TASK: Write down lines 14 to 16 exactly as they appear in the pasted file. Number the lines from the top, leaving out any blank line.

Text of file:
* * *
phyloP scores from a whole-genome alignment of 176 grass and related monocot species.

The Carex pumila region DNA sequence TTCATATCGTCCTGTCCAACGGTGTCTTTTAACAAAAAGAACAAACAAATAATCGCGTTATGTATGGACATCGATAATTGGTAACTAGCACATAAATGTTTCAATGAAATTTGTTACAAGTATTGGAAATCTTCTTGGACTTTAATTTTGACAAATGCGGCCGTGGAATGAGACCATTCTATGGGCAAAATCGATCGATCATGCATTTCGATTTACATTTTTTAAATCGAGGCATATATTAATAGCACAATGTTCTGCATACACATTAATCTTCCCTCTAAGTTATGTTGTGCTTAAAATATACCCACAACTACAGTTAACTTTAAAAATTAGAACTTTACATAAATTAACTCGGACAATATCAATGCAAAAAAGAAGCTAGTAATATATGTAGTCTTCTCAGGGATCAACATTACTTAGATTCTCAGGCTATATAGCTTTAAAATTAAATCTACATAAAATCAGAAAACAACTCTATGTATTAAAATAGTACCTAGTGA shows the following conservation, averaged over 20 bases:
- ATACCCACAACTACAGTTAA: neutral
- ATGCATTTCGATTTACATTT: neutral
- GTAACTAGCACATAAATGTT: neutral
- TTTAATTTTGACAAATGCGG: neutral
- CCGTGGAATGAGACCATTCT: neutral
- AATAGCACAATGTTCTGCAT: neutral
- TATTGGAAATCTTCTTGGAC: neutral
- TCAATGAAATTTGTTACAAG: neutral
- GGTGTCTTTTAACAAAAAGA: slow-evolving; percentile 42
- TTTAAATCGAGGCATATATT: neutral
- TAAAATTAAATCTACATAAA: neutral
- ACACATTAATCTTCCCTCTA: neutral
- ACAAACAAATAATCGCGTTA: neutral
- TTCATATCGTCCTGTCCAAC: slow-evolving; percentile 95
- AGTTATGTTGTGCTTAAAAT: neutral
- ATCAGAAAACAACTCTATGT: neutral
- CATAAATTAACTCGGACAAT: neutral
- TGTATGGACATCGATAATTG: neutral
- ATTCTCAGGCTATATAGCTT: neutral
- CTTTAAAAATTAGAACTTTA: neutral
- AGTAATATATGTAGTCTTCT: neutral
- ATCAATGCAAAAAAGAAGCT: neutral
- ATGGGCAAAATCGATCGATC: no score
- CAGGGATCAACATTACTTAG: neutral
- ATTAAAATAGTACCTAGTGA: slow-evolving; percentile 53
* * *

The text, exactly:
- ACACATTAATCTTCCCTCTA: neutral
- ACAAACAAATAATCGCGTTA: neutral
- TTCATATCGTCCTGTCCAAC: slow-evolving; percentile 95